1. Suppose |A| = m and |B| = n. We show by induction that |A x B| = mn.

Let so that A has m elements.

First, suppose n = 0. Then . For any set A, , since there are no ordered pairs (a, b) with and . Hence, |A x B| = 0.

Now assume (inductively) that for any set B of size n, then |A x B| = mn. We show that if |B| = n + 1, then |A x B|= m(n+1).

Let . By induction, we know that . The set A x B also contains the ordered pairs . There are m of these. Therefore, | A x B | = mn + m = m(n + 1).

2. First we show that the relation is anti-symmetric: Let a and b be integers, and suppose and . Therefore, . If , then either or . If , then , which is a contradiction because we know . Therefore, a and b must be equal.

Next we show that the relation is transitive: suppose a, b, and c are integers, and and . Notice that . If we add two numbers that are at most 0, we cannot get a number that is greater than 0. Therefore, .

Lastly, we show that the relation is total. Suppose a and b are integers and . Therefore, . In other words, a – b is positive. Notice that , so if a – b is positive, b – a is negative. That is, and hence .

Now we consider the relation R = {(x, y) : x is a factor of y }. Because 2 is not a factor of 3 and 3 is not a factor of 2, we know that and . Hence R is not total.

3. We will prove a more general statement: if A and B are finite sets of size n, there are bijections between A and B. (Here, n! is n factorial: the product 1 x 2 x 3 x … x n). We prove this by induction. Our base case is .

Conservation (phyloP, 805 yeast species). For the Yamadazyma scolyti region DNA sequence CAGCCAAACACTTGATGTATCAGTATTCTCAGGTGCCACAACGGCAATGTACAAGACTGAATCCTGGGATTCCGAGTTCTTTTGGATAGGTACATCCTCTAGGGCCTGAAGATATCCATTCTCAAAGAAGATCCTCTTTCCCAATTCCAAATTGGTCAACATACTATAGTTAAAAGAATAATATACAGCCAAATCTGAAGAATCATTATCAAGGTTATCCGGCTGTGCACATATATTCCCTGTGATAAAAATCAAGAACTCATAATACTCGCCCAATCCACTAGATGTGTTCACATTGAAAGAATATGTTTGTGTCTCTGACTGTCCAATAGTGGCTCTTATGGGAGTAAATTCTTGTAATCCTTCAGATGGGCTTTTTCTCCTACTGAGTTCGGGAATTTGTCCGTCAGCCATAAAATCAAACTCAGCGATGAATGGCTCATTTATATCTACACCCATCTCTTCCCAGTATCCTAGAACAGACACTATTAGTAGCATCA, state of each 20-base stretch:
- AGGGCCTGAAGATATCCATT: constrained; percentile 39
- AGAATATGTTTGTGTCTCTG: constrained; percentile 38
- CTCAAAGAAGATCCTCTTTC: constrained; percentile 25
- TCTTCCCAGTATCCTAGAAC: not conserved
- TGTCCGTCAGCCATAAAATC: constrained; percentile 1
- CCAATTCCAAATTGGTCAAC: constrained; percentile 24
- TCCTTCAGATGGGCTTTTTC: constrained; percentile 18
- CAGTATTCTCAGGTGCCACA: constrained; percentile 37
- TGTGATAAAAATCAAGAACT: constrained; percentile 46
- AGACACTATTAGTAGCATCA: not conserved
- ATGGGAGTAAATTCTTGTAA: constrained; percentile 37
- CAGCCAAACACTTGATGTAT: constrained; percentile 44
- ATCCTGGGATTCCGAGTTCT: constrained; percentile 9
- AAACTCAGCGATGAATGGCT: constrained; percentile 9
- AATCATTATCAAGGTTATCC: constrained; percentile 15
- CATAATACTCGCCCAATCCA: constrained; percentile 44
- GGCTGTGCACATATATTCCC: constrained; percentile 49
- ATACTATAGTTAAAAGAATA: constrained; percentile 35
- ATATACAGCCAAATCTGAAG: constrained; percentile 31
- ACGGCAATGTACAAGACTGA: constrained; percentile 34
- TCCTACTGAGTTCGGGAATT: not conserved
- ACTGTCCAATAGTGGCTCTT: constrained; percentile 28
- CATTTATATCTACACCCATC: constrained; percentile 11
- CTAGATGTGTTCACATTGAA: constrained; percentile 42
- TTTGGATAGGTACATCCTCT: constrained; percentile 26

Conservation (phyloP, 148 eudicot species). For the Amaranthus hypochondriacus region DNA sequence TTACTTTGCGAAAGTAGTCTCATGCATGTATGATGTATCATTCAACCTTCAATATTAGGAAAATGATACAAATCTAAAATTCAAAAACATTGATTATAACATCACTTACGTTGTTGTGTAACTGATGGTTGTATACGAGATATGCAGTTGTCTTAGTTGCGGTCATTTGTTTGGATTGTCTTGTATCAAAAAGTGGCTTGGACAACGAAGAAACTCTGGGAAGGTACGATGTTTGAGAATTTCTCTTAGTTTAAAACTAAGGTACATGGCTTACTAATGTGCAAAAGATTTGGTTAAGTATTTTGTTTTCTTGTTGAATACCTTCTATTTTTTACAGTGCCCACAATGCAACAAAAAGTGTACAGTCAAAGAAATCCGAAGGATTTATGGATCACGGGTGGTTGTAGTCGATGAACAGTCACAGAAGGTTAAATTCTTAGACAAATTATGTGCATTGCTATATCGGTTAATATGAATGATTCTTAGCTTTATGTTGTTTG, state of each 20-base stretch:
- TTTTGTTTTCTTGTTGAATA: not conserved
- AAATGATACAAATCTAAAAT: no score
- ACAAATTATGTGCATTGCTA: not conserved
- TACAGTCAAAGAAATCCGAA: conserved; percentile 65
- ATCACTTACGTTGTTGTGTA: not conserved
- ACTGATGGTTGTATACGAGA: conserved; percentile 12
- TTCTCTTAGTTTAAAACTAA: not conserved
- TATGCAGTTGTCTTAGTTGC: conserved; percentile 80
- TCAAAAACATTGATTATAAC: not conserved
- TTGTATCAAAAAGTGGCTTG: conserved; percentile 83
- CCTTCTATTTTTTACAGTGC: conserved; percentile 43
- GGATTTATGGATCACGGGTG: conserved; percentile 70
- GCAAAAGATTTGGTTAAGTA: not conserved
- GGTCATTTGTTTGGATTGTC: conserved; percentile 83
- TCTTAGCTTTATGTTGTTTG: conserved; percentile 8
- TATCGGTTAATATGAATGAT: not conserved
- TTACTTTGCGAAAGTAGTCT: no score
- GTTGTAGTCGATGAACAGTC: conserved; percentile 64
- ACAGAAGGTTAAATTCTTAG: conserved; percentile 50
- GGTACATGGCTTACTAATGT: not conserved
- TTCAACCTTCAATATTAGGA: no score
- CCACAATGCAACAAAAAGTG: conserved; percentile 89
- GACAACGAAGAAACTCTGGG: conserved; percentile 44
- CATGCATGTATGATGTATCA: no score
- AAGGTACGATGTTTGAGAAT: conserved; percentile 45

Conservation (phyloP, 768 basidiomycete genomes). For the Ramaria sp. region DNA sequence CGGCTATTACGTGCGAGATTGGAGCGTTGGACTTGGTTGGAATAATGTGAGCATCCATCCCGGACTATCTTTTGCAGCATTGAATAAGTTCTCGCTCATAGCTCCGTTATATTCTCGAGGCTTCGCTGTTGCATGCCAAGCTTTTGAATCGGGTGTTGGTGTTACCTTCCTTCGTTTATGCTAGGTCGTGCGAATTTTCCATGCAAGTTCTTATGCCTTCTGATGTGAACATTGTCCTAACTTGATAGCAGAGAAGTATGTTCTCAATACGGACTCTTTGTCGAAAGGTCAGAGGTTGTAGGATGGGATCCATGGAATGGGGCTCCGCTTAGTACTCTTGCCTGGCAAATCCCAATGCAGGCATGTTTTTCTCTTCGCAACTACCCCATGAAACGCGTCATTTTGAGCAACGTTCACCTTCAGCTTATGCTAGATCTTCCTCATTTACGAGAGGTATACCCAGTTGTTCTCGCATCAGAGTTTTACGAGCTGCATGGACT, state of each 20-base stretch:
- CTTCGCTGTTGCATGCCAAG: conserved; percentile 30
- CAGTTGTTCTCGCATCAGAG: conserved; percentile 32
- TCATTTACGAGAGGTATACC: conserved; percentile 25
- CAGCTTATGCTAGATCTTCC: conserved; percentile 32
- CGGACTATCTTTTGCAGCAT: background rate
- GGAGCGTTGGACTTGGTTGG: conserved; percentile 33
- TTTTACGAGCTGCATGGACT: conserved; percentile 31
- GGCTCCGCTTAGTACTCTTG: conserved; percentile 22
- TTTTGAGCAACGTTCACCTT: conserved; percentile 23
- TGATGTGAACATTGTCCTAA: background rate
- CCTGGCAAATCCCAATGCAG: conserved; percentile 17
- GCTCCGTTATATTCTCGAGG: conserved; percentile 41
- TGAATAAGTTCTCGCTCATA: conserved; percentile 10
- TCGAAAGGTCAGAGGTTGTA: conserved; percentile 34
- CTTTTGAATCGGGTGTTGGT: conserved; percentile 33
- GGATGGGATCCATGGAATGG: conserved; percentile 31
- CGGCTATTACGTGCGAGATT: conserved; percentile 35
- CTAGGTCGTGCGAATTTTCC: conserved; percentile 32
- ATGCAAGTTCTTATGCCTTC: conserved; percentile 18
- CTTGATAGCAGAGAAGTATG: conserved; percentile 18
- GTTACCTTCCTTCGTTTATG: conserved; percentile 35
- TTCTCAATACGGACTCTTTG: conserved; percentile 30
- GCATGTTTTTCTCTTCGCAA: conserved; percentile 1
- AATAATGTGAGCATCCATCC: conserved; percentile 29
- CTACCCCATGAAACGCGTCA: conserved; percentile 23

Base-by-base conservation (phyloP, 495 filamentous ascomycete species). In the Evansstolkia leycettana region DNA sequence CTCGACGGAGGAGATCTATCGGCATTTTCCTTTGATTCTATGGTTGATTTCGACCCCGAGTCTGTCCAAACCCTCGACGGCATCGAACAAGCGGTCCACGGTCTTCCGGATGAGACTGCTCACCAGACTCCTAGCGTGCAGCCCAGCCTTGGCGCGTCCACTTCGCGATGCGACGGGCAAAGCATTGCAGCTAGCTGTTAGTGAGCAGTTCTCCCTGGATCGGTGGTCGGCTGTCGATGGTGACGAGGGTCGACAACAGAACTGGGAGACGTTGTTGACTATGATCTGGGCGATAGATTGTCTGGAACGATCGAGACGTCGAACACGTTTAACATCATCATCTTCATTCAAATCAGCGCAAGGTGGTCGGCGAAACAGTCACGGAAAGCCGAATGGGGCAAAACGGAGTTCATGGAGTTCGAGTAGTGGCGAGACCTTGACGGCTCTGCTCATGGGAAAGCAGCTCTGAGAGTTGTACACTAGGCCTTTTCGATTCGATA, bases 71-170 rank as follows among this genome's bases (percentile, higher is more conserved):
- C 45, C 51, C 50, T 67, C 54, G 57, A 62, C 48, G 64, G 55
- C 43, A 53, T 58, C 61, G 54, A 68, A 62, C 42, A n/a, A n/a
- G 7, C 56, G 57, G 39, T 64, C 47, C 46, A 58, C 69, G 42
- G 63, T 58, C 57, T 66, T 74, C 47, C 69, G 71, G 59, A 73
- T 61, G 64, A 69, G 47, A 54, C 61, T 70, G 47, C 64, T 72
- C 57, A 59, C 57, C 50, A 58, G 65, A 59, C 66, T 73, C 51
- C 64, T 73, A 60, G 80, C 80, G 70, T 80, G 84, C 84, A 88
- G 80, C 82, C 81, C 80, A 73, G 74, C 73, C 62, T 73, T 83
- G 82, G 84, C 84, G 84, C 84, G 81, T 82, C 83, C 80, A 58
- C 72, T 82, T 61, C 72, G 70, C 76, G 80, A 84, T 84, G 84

Suppose and . There is only one function from A to B: namely the function defined by . This function is a bijection (it is not hard to check this). Since there is only one such bijection, and .

Inductively, assume that if , then there are n! bijections between A and B. Let and so these sets have n + 1 elements. Any bijection between A and B has to send to some element . By induction, there are n! bijections between and . Therefore, for each , there are n! bijections such that . Since there are n + 1 different elements b, there are, in total, bijections from A to B.

This, more general result, implies the result for A = B = { 0, 1, 2, …, n – 1 }. Therefore there are n! bijections from the set { 0, 1, 2, …, n – 1} to itself.

4. First we show that this relation is reflexive. Let be an arbitrary element. Then a – a = 0, which is an even integer. Therefore, .

Next, we show that R is symmetric. Let be such that a – b is an even integer. Then, since , and the negation of an even integer is an even integer, b – a is also an even integer. Therefore, .

Lastly we show that R is transitive. Suppose and . Then is even and is even. That means, using the definition of “even integer”, there are integers m and n such that and . Notice that , so , which is also an even integer. Therefore, .

It is not hard to see that and . We can actually extend this relation to the set of all integers. Every integer is either related to 0 or 1 (and certainly not both): notice that if x is even, then x – 0 is even, but if x is odd, then x – 1 is even.